• monu reshawat says:

i think that the earth 365 days 5 hours 48 minutes and 56 second to complete one revolution

• How much time does the earth take to complete one rotation?(with seconds)

• Andrew Jacob says:

Kavi, Earth rotates once in 24 hours with respect to the Sun but in 23 hours and 56 minutes with respect to any particular star. I’ll leave it as an exercise for you to work out how many seconds that is.

• anurag says:

I think it will take 365 days 5hours 49mins and 12secs as they are 97 leap years in 400 years so time taken will be 365days and 97/400 days i.e. 5hrs 49 mins 12 secs.

yes, there are only 97 leap in 400 years not 100 as from 2000-2400 AD. 2100,2200 and 2300 will not be leap years because when there is two zeroes behind one year it is divided by 400 not by 4 so because of that the answer will be the above one

• Armel smith says:

My teacher at school said that while earth is rovealing around the sun that what cause the seascones

• Andrew Jacob says:

Armel, As the post explains it is the tilt of the Earth (23.4-degrees) in combination with the revolution of Earth around the Sun that causes the seasons.

• Sam says:

If the earth is turning on its axis as fast as being purported, shouldn’t we be seeing flashes of darkness and light, instead of hours of night and hours of day?

• Andrew Jacob says:

Sam, this post is about the length of the year and the seasons. However, given that a day is 24 hours long then we get about 12 hours of daylight and about 12 hours of nighttime each day – give or take a bit for the changes due to the seasons and your latitude.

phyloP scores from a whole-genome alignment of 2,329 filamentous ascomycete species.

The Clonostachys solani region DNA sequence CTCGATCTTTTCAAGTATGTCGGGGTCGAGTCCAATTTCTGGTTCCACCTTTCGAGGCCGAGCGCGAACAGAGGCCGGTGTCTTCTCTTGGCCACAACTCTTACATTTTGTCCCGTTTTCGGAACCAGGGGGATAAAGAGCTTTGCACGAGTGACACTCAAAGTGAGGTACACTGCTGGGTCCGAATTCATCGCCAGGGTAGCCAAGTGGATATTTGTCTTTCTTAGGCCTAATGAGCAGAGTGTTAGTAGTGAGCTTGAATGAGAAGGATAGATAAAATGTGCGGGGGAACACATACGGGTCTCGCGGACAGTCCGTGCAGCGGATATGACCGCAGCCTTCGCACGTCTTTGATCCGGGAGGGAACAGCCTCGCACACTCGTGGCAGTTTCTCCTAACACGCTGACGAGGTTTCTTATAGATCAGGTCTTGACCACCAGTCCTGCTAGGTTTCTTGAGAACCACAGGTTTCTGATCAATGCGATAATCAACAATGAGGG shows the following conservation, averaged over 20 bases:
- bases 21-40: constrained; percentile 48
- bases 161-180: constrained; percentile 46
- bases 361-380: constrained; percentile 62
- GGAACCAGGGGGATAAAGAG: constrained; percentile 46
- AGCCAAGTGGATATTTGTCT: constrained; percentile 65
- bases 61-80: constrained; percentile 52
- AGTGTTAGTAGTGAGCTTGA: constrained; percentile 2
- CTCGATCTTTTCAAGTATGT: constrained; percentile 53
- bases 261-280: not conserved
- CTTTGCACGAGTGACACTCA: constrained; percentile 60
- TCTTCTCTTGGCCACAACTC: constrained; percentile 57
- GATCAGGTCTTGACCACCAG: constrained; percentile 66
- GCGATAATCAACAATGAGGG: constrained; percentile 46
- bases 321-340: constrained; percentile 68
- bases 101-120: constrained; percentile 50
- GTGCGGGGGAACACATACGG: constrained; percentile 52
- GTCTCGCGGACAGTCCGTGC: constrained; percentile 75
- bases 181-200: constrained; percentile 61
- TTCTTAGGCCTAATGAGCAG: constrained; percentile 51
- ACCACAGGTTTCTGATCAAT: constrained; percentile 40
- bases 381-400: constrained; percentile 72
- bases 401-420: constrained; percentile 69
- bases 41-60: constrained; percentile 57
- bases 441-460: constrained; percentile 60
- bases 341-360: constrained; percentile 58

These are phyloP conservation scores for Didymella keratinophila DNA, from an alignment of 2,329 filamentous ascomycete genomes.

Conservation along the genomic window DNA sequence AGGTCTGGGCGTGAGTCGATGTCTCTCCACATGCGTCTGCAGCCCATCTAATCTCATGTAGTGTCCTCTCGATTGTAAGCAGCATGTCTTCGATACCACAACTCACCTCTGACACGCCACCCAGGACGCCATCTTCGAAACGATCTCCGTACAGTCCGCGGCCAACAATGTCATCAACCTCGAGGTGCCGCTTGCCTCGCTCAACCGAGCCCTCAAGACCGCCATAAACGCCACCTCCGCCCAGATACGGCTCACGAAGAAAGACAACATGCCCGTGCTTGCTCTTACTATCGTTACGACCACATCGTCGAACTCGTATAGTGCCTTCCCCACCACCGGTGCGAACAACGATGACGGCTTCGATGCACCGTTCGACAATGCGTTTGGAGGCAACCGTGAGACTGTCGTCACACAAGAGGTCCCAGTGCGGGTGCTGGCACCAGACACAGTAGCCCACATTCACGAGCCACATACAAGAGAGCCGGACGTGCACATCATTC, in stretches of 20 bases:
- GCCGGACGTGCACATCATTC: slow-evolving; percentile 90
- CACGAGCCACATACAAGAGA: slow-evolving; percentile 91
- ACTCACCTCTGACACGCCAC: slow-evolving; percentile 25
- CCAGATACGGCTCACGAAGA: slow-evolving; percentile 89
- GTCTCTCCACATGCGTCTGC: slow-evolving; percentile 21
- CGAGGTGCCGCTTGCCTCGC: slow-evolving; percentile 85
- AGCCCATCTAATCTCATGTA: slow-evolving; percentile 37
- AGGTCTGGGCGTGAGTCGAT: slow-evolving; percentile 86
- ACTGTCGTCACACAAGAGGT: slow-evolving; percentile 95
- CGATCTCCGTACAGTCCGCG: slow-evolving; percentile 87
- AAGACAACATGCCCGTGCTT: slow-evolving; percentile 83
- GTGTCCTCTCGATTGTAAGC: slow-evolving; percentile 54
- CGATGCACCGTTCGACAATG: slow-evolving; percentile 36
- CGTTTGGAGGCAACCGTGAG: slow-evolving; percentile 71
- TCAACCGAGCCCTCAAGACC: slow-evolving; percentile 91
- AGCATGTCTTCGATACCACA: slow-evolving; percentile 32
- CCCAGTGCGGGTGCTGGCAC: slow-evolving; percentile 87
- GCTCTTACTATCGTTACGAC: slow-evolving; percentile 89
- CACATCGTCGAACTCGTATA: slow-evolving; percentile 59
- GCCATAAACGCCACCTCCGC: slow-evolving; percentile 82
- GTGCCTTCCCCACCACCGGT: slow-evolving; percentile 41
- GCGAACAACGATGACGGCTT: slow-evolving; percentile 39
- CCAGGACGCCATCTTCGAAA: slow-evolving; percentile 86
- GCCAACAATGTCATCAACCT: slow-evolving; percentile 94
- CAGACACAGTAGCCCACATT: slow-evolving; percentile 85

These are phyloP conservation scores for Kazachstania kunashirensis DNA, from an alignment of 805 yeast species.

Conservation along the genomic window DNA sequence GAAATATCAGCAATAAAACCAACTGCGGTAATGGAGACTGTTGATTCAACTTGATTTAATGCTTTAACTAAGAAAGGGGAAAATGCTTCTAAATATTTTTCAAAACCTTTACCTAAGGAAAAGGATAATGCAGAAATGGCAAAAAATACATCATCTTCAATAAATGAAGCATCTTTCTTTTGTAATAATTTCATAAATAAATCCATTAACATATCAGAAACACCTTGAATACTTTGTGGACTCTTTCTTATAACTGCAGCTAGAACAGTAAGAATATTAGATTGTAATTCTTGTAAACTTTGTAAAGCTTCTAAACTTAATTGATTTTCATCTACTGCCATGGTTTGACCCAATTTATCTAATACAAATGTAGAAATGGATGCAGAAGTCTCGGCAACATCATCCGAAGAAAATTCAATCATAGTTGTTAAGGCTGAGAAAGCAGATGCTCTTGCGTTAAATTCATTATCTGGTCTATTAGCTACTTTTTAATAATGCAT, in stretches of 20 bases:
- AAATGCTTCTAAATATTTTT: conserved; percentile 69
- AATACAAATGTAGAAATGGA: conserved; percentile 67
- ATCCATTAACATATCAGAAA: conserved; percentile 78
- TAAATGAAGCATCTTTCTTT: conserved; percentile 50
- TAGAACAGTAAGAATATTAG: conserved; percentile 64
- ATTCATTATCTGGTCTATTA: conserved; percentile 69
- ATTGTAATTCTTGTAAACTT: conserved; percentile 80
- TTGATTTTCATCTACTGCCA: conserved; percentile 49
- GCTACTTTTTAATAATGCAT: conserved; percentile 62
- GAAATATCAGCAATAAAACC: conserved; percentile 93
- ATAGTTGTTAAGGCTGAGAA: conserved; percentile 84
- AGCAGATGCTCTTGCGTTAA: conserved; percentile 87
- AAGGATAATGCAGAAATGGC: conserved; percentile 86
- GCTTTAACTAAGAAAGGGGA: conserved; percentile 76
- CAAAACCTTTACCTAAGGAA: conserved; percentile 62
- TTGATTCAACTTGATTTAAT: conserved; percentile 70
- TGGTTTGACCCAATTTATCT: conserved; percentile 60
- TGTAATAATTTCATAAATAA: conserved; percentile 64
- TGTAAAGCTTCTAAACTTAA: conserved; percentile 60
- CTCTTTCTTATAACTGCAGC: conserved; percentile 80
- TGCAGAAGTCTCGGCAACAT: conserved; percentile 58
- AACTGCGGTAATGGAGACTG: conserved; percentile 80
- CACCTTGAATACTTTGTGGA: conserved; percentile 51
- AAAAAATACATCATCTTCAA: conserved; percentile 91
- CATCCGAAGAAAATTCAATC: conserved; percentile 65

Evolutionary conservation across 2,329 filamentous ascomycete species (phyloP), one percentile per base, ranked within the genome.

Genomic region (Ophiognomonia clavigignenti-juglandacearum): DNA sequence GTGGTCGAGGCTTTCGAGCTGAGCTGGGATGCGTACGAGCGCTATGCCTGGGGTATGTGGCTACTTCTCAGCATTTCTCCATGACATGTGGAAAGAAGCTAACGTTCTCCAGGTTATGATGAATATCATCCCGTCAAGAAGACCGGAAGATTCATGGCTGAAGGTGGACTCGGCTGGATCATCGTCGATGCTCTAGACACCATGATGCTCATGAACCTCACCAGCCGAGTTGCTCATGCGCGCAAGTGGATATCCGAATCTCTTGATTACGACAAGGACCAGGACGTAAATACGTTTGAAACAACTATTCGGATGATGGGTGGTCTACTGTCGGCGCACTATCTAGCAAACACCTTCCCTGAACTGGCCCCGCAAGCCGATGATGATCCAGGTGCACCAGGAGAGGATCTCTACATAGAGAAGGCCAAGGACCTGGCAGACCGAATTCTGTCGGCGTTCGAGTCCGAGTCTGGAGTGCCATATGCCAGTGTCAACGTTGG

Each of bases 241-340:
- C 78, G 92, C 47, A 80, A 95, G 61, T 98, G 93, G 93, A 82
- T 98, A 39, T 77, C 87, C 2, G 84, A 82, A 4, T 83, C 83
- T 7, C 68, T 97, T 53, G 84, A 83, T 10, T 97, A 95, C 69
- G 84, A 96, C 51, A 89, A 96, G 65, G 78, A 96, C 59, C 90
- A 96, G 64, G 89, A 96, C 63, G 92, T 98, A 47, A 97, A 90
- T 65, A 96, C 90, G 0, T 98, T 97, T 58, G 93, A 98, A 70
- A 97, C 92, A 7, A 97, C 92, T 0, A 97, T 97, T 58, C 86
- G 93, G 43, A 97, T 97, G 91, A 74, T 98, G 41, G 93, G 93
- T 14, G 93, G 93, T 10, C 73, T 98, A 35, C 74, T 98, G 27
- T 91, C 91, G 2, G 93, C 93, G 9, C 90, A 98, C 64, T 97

• Nonso Roy says:

I learnt that the earth is about 93,000,000 miles away from the sun, that she revolves around the sun once a year at a speed of 66,600 miles per hour to maintain that distance and that it tilts in relation to the sun at an angle of 23.5 degrees. Now I am more particular about the figures. Are they constant year in year out? What would be the result of a deviation from such figures? Thank you.

• Andrew Jacob says:

Nonso Roy, Yes, there are changes in these numbers which occur over different periods of time. It gets complex and could take a lifetime to study in detail! One place to start is with the Milankovic cycles, specifically with the changes mentioned in Earth’s orbit and tilt. But note that while measuring the changes is possible, determining the effects of those changes is more difficult.

• Unnikrishnan says:

It is clear that equinox occurrs on March 21 and September 23rd every year. Let us use this data to make calendar using astronomy.

Other wise no basis for calendar.

• Antoinette el Ichati says: